As they migrated around the world, many Chinese people responded to prejudice by developing parallel civic societies. But in globalising and multicultural cities, does that strategy still make sense?
When we were young, my sister and I were members of Vancouver Chinatown’s traditional dance troupe. Dressed as peacocks and tea pickers complete with swirling ribbons or painted fans, we were joyful and colourful ornaments in a neighbourhood that, in the early 1980s, was impoverished but proudly vibrant.
My family had arrived in Canada, via Hong Kong and Malaysia, in 1974. My parents worked multiple jobs and sent us to school on the edges of Chinatown. Daily Chinese classes failed to dent our English selves – we refused to speak Cantonese, except to order food when, briefly and miraculously, we became fluent. For my parents, the Chinatown enclave was both a magical kingdom and a refuge, perhaps the only place they could forget their worries for a while.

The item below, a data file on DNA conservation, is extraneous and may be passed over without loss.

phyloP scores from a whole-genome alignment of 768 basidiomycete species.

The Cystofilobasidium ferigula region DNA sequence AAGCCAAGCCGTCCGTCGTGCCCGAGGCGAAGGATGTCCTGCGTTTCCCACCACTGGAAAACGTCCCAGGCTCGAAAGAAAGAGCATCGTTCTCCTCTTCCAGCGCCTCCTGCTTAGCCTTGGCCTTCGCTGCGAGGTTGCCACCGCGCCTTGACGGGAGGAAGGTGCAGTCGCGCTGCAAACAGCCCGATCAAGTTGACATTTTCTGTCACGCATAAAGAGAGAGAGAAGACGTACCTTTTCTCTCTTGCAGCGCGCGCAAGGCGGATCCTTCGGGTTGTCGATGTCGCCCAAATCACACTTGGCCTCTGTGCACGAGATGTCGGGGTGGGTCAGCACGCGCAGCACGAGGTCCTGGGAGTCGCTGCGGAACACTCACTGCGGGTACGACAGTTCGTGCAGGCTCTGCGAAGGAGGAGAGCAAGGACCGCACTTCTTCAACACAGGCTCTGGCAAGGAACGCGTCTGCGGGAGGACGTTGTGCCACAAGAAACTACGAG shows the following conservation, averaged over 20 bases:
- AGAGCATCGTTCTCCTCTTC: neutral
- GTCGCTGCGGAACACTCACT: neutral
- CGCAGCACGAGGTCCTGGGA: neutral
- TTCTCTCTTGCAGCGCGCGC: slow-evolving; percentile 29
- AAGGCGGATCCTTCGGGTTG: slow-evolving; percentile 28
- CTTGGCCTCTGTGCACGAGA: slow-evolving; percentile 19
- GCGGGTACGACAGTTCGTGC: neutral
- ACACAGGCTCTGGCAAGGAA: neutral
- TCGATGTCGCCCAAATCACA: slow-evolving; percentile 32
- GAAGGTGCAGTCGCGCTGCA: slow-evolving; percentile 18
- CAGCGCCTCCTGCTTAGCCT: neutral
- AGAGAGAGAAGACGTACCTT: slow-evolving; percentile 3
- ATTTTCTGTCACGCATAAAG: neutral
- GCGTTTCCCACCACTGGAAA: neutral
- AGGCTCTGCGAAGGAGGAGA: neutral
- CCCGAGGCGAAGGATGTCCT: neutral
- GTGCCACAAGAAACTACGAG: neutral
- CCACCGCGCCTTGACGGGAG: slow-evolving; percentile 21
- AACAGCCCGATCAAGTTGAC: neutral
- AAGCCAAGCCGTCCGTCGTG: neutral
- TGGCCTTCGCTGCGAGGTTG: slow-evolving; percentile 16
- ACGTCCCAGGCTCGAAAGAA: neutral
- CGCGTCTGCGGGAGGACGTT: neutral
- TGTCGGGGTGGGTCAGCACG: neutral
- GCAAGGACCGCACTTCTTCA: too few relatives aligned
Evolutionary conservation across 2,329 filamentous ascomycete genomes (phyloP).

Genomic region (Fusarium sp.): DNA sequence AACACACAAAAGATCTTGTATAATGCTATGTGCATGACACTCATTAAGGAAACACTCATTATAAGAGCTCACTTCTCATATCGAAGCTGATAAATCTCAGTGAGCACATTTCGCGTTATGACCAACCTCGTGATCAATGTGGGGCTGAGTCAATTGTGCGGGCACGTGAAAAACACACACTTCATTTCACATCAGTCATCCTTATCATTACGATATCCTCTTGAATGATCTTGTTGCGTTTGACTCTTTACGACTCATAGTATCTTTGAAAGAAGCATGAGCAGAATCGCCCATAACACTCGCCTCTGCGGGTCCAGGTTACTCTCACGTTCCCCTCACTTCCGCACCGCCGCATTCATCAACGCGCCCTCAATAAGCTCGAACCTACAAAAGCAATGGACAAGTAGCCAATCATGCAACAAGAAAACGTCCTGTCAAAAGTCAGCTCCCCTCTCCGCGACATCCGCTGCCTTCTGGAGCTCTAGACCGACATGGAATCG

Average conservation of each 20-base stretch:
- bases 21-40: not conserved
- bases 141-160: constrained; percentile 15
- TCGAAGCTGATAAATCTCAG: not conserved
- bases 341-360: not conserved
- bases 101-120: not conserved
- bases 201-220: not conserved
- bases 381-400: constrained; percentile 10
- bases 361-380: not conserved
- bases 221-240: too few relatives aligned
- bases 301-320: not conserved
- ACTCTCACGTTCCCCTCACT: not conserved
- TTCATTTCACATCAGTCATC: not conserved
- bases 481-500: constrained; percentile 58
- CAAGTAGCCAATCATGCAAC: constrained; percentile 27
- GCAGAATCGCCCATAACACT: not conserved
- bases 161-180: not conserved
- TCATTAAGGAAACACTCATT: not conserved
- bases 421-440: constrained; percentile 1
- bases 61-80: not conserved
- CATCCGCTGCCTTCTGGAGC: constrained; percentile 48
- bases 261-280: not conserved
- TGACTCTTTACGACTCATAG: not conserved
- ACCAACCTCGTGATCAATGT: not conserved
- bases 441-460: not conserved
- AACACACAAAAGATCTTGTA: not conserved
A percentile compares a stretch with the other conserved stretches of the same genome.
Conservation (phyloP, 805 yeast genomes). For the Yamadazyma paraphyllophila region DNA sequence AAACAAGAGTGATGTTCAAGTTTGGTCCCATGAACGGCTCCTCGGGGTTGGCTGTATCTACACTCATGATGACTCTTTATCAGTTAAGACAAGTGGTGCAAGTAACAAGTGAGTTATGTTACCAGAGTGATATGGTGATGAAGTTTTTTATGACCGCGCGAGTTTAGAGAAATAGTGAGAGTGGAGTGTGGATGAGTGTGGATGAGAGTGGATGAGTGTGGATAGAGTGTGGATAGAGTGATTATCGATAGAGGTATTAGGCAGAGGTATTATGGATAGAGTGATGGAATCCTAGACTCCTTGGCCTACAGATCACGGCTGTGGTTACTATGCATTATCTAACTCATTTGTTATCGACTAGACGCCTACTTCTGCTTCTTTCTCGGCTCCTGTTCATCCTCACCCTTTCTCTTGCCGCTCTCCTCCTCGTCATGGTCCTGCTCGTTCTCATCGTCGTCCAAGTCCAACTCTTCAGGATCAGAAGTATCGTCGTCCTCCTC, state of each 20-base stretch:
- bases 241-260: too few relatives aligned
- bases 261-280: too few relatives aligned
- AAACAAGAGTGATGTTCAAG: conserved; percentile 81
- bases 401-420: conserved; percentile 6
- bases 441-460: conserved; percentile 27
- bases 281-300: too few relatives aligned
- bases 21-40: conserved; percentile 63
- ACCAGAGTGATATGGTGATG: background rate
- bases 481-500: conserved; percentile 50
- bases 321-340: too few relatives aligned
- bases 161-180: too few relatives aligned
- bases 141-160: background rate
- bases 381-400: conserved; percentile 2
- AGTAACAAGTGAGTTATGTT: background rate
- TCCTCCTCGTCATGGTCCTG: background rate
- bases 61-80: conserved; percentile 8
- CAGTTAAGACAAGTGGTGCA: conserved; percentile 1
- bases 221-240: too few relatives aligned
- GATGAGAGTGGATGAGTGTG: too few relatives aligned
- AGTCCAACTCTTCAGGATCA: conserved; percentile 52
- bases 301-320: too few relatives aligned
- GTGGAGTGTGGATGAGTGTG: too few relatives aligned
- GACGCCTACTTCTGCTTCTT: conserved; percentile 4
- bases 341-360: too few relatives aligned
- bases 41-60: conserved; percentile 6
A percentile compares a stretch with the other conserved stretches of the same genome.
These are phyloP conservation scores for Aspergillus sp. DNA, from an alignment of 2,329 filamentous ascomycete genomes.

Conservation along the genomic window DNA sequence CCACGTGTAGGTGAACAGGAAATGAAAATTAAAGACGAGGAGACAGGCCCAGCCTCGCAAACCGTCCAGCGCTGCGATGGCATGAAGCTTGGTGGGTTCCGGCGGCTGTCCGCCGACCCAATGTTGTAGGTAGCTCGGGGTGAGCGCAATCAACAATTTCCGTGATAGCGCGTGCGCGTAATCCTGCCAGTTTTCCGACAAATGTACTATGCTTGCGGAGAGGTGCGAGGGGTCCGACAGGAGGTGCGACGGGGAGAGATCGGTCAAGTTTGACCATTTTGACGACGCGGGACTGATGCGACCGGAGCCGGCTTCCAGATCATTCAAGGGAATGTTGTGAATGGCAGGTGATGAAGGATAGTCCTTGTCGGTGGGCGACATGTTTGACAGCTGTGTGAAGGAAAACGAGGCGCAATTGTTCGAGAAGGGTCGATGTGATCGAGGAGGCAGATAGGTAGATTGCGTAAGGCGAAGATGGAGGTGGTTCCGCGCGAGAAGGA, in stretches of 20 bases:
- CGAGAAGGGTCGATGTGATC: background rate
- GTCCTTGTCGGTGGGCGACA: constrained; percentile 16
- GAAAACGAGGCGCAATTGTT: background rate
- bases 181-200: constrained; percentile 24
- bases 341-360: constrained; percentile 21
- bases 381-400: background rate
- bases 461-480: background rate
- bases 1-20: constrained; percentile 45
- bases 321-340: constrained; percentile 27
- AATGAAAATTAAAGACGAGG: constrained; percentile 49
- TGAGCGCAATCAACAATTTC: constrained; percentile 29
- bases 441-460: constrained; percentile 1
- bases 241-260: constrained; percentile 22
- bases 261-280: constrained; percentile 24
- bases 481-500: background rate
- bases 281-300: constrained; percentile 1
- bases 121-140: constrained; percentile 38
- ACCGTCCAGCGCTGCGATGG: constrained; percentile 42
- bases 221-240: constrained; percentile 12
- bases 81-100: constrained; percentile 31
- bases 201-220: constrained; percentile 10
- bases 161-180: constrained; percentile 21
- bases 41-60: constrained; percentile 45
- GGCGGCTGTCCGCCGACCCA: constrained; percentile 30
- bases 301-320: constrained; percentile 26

Chinatowns were politicised spaces where competing visions for China’s future were vociferously argued
Link : Farewell to the fairy palace: are Chinatowns obsolete?